Aschwanden examines the use of ice and cryotherapy as a recovery modality. RICE protocol (rest, ice, compression, and elevation) has been standard operating procedure in athletic and sports training since the late 1970s, and is especially popular in the treatment of injuries. The thinking is that ice slows blood flow and reduces inflammation in the injured area, in addition to relieving pain. The problem is that this may actually delay the healing process, as inflammation is a necessary component for the body to mobilize resources to repair injured tissue. As Gabe Mirkin, MD, who was once a proponent of icing but has recently reversed course, says, "Anything that reduces your immune response will also delay muscle healing. The message is that the cytokines of inflammation are blocked by icing-that's been shown in several studies." Indeed, Gary Reinl, a rehabilitation specialist who has consulted for several professional sports teams echoes Mirkin's sentiment. According to the author, Reinl believes that "...Icing merely slows blood flow to the area, it doesn't halt it indefinitely. Once the icing stops and the blood flow returns to normal, whatever process you were trying to hinder will proceed again. The swelling will continue and the inflammation will start. The only thing you did was delay things." This is a far cry from what has become the accepted mainstream viewpoint. Cryotherapy, in which the participant enters a chamber filled with refrigerated air or liquid nitrogen that can reach temperatures as low as -250â, has also become popular of late. While many athletes swear by it, cryotherapy has not been shown to be very effective at treating the conditions for which it is being promoted. The existing studies were all of low quality and there was no convincing placebo to meet the gold standard of a randomized, double-blind study. Keep those thoughts in mind the next time you see an athlete jump into a cold tub or a cryogenic chamber after a rigorous practice.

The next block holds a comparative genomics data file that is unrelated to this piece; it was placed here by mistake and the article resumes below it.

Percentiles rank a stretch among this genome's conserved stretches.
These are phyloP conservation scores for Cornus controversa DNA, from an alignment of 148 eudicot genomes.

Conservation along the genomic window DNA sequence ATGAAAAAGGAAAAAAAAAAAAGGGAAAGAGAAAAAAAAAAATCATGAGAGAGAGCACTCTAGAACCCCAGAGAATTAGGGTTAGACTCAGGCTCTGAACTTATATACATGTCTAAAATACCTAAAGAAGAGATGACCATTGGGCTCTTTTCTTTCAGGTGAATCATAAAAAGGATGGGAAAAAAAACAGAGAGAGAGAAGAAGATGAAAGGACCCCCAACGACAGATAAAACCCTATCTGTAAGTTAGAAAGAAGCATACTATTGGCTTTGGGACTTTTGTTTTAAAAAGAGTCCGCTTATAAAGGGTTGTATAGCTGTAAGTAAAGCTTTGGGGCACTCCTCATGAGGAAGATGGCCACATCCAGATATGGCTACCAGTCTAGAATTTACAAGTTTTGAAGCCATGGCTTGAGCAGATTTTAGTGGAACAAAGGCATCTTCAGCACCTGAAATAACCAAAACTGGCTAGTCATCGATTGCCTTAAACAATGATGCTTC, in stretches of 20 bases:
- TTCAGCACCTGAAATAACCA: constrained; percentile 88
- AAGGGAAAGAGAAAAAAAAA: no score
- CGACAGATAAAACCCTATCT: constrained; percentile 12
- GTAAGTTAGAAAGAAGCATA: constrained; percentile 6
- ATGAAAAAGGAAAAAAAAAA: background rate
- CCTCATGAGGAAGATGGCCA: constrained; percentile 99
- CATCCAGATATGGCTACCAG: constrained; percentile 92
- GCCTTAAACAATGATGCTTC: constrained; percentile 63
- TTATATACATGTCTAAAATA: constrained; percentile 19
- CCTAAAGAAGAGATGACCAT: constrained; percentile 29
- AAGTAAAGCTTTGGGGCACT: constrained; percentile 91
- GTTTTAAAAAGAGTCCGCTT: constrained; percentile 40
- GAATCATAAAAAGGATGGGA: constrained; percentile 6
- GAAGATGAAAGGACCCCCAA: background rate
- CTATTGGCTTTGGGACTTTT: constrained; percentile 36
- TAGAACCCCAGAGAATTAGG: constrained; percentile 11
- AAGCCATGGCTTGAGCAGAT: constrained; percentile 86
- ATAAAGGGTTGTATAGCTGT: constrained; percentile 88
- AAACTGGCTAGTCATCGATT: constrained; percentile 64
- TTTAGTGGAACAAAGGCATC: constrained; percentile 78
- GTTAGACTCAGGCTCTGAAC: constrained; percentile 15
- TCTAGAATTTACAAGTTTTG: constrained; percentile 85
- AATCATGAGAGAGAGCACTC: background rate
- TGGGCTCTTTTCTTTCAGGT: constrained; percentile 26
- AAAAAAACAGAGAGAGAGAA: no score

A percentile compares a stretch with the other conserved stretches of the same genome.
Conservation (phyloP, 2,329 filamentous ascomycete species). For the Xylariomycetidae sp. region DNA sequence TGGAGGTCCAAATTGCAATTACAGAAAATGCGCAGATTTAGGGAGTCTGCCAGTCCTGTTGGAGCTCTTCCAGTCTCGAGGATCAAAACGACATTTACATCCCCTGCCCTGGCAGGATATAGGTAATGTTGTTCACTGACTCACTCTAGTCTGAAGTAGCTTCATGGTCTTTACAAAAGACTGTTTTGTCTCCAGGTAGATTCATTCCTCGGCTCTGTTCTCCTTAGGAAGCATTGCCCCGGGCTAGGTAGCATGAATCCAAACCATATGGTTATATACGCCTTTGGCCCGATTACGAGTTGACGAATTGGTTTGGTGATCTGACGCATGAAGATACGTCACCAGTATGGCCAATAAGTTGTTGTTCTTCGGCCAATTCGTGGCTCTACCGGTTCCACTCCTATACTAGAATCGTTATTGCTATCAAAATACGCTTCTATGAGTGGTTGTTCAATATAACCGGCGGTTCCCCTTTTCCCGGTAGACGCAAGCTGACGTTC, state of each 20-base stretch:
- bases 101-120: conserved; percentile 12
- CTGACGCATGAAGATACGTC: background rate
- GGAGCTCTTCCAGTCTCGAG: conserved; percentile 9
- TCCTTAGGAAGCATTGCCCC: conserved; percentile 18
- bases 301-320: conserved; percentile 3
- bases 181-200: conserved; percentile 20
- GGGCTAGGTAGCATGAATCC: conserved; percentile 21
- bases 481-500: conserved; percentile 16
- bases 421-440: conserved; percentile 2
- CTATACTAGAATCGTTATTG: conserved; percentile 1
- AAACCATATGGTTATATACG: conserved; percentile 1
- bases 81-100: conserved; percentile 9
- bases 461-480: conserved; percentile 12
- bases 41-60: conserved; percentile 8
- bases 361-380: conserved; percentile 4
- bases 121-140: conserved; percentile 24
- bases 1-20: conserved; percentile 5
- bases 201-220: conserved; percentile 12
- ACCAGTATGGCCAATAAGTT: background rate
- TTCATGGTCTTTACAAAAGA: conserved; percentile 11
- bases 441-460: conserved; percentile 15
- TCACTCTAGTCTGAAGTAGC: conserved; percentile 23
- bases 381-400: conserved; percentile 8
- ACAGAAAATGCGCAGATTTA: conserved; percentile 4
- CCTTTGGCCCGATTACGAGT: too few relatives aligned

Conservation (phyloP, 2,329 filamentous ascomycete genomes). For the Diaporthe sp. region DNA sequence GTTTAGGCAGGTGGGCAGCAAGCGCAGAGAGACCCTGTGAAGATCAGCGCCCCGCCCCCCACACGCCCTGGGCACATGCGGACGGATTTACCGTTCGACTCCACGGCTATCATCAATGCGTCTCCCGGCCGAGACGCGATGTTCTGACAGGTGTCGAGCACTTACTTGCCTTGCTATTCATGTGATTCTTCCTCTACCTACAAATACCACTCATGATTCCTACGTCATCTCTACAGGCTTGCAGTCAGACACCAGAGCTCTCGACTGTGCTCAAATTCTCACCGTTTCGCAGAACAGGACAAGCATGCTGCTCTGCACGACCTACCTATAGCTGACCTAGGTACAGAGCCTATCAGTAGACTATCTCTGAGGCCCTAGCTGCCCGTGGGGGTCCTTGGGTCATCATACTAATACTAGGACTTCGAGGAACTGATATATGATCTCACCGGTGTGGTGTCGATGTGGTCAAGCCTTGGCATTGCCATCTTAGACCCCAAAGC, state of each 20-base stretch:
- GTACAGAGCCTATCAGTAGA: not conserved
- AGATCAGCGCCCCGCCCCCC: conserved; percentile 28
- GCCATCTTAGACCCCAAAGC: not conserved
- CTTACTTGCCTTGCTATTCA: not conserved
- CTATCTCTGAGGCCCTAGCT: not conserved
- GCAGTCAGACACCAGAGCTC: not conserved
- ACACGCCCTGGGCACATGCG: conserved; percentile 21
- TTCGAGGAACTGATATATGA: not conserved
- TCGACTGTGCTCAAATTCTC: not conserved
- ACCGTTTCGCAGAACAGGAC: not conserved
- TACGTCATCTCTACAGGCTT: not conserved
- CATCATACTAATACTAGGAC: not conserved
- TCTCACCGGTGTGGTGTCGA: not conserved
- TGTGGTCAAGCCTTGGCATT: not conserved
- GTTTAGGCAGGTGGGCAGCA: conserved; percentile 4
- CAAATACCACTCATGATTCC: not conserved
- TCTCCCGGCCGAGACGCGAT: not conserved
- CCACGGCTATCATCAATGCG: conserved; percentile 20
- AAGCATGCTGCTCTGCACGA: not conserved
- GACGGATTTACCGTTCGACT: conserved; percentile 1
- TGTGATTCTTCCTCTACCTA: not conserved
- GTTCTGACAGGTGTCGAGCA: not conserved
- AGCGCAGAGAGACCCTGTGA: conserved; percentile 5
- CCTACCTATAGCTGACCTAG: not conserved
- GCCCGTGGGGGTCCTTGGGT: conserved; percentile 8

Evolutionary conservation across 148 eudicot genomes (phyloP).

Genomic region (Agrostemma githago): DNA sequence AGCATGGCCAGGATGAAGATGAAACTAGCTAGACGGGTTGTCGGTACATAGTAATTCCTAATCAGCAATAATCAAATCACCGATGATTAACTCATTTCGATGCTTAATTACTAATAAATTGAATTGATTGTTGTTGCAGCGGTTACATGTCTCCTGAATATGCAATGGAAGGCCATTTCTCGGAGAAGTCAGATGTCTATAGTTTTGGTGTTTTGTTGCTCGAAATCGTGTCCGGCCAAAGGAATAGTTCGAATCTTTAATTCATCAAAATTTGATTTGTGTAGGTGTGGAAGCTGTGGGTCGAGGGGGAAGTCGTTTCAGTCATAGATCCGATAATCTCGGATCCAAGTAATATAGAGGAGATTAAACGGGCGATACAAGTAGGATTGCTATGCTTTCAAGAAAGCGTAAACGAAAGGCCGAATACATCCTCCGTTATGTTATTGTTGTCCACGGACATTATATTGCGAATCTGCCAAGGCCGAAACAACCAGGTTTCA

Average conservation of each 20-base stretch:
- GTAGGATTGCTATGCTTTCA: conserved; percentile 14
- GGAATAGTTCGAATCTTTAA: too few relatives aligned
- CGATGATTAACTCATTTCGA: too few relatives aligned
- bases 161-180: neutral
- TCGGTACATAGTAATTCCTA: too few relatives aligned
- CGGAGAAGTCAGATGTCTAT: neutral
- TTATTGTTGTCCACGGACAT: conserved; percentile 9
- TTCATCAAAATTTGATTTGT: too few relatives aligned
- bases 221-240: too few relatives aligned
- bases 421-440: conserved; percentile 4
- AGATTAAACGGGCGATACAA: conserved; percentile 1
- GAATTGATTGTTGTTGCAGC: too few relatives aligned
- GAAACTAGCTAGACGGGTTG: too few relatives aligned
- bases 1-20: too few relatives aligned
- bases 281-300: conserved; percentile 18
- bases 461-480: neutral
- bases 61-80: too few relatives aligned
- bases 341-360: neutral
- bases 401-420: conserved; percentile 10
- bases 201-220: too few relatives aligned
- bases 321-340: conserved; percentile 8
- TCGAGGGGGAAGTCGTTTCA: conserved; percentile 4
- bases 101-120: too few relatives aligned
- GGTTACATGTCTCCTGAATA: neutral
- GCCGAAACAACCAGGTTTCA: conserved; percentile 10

Sports drink commercials, particularly for Gatorade, are ubiquitous during any televised sporting event. Most people are aware of how Gatorade was invented, which was during the mid-1960's at the University of Florida. It was a rather simple beverage composed of sodium, sugar, monopotassium phosphate, and water. Since the original concoction was not particularly tasty, some lemon flavoring was added. The Gator football team figured it now had a secret weapon, and they believed that consumption of the drink contributed to their 1967 Orange Bowl win over Georgia Tech. Other teams took notice, and soon thereafter Gatorade became available commercially. Gatorade was acquired by the Quaker Oats company in 1983, and then the NFL signed a deal to make it the league's official sports drink. Does that mean that Gatorade (or any of its competitors) helps to improve performance or recovery? According to Carl Heneghan of the University of Oxford's Centre for Evidence-Based Medicine, the answer is no. Heneghan says, "Worryingly, most performance tests used to assess sports drinks have never been validated." Author Aschwanden elaborates: "When Heneghan's team gathered and examined all of the available evidence on sports drinks (they even consulted sports drink manufacturers to ask them for their supporting studies, though not all complied), they found what amounted to a bunch of preliminary or inconclusive evidence packaged as more definitive proof." The so-called research being performed at the Gatorade Sports Science Institute appears to be little more than clever marketing, and can hardly be considered objective science, since the sample sizes are typically very small. It doesn't exactly make you want to "Be Like Mike", a reference to the old Michael Jordan Gatorade ad campaign of the 1990s.